In this past year this line has taken on new meaning with his viral Facebook post. Jake and I watched in amazement as Malachi’s picture and name spread all over the world like wildfire. Even today his story continues to be shared weekly! I am so humbled by the number of people whose viewpoints about differences may have been changed through Malachi’s story. And I am so honored that we have been able to help the world see that life with a disabled child isn’t a bad thing!! We live a life of contentment with our special boy and feel so blessed to be chosen to raise him.

If you haven’t gotten the chance to watch the video, here is the link:

For never before in story or rhyme (not even once upon a time) has the world ever known a you, my friend, and it never will, not ever again…

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Every child on this earth is unique and special. Malachi’s uniqueness is visibly highlighted more than others, but what an amazing kid he is.


In the last year we have started to see just how intelligent Malachi really is. He listens and understands so much more than people give him credit for. He has developed his own sign language to communicate with us, and can use his eyes to indicate what he wants.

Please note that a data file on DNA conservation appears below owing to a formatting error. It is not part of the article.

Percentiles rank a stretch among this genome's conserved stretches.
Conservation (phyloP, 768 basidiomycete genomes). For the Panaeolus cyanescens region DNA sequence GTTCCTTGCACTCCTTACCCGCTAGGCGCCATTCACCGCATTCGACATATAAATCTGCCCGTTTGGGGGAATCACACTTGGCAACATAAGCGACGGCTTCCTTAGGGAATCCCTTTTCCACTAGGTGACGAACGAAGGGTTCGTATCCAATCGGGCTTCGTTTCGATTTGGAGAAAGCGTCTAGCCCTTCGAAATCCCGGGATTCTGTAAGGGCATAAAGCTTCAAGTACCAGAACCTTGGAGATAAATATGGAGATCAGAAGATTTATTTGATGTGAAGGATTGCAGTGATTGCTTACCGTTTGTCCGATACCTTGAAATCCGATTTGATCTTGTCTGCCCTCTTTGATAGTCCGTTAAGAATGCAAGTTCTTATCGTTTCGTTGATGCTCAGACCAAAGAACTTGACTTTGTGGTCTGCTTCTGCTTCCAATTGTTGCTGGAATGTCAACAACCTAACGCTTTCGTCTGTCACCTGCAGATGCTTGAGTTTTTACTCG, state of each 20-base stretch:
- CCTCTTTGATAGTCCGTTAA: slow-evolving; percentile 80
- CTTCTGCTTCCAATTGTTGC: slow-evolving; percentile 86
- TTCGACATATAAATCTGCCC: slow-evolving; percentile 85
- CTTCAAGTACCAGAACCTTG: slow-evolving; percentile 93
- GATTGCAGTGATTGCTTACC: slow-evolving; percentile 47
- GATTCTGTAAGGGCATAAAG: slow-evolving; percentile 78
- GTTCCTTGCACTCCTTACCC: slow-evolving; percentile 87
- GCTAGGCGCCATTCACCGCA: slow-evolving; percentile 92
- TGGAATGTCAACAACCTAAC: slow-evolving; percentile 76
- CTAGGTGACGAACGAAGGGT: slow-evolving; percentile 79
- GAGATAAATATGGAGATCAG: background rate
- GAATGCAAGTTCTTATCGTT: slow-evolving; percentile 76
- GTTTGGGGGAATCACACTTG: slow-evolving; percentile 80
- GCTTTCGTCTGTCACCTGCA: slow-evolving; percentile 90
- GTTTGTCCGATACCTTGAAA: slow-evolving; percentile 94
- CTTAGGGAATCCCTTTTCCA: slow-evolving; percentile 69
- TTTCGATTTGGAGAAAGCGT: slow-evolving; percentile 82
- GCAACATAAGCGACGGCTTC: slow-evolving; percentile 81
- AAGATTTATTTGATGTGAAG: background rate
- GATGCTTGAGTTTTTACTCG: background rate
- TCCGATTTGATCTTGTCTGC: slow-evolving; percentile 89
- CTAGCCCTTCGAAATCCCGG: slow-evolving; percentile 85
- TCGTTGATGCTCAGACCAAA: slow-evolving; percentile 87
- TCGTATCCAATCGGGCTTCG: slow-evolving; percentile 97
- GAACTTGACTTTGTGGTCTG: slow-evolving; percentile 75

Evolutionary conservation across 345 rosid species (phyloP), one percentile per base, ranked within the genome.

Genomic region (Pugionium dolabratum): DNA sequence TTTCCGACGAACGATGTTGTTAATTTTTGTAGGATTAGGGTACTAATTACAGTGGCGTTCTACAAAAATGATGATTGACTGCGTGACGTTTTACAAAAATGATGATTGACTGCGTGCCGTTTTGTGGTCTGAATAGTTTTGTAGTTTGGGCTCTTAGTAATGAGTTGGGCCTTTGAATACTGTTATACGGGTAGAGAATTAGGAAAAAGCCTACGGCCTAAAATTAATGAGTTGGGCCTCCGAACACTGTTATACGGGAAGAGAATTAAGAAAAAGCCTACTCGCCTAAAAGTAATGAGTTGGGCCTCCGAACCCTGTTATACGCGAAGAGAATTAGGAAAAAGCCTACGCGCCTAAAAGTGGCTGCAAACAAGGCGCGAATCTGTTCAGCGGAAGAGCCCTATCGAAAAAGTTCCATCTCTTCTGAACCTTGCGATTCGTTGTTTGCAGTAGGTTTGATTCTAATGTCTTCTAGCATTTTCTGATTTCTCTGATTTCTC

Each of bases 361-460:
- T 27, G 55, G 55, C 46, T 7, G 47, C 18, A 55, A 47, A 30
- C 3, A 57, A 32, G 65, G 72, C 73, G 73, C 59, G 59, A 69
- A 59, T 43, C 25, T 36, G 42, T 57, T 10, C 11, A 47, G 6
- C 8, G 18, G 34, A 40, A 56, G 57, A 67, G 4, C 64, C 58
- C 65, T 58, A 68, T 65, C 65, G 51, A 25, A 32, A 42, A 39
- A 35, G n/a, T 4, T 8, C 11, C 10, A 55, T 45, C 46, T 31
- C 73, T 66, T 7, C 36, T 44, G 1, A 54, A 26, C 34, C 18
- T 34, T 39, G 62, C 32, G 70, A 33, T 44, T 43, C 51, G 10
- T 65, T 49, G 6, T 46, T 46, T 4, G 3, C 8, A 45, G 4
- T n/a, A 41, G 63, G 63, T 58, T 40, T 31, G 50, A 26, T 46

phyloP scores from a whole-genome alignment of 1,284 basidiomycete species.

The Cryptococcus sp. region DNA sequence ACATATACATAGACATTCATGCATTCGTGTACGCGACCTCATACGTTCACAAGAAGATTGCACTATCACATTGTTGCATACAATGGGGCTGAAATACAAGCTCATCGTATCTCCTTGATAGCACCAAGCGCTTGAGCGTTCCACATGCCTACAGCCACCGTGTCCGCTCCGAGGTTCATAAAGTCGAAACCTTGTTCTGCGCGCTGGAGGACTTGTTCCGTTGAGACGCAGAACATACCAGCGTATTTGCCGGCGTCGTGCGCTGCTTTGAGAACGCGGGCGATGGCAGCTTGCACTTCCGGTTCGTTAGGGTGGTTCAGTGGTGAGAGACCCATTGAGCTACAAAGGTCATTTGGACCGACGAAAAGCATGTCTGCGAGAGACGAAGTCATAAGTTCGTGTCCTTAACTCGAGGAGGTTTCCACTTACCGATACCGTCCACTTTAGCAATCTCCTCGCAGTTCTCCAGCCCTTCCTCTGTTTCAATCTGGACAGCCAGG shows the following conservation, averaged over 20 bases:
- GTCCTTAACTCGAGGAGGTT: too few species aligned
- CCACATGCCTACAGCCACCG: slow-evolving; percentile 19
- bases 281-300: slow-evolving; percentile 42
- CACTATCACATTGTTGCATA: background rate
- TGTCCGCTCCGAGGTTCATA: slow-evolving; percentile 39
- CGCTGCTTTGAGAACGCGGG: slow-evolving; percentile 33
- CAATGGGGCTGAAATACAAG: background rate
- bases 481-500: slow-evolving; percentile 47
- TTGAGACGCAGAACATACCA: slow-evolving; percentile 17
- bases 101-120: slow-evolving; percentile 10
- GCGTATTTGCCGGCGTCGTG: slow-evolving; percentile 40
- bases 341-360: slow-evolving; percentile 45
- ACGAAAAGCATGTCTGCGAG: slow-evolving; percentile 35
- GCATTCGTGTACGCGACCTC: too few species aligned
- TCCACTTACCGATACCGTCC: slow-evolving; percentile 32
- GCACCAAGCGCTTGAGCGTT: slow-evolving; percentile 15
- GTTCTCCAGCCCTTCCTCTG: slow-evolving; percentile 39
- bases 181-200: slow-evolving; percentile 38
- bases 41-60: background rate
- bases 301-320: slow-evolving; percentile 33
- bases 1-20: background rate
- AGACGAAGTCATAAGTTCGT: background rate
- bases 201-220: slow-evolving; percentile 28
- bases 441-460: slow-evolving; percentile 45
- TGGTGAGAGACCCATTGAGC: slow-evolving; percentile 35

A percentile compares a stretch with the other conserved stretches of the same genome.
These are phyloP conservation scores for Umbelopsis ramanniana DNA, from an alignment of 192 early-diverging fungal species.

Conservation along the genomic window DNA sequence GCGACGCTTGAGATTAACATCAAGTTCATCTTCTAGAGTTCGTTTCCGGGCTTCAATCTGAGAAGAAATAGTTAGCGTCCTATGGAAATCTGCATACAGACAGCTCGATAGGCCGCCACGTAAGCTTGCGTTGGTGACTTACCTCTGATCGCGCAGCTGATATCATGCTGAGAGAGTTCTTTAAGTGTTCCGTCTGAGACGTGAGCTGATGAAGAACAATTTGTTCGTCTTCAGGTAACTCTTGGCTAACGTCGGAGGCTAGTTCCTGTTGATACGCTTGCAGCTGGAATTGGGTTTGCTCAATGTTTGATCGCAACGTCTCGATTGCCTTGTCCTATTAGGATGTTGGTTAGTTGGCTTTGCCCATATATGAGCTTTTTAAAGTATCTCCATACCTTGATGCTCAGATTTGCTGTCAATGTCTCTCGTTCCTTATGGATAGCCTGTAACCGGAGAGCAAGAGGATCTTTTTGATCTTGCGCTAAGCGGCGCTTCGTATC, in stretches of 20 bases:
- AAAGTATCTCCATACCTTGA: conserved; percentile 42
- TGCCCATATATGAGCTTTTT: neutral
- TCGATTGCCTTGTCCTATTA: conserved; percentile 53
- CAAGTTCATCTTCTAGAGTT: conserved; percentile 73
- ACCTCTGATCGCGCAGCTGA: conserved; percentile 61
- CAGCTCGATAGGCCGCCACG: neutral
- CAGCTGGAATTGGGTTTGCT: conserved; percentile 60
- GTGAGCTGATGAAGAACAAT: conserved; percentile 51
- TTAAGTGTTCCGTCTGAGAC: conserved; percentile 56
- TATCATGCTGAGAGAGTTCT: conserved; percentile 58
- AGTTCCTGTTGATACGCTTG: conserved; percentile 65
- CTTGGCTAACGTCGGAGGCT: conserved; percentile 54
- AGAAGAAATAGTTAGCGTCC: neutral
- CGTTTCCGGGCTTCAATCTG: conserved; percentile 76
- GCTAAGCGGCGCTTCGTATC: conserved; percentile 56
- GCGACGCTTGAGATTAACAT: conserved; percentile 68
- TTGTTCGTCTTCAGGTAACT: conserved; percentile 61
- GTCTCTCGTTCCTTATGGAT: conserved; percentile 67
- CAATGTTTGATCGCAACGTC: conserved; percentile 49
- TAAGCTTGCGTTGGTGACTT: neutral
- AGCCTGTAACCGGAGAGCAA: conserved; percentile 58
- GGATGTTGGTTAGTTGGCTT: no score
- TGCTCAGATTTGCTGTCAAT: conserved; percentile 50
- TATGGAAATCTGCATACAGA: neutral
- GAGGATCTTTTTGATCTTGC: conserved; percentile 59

Malachi loves adventure! He also loves routines and finds comfort in knowing where we are going before we get there. We talk to him throughout the day and always make sure to verbally tell him where we are going and what we are doing so he will have something to look forward to.


Lately he has started to develop an imagination! He likes to pretend that we are dinosaurs, lions, dogs, or monsters and will yell, pretending to be scared. But most of the time his acting skills make him laugh so he ends up out of character quickly.


His memory is impressive and he will verbally act out scenes from his car DVDs before the scene even comes on. He will yell like Super Grover on Sesame Street 30 seconds before Grover does so on the DVD.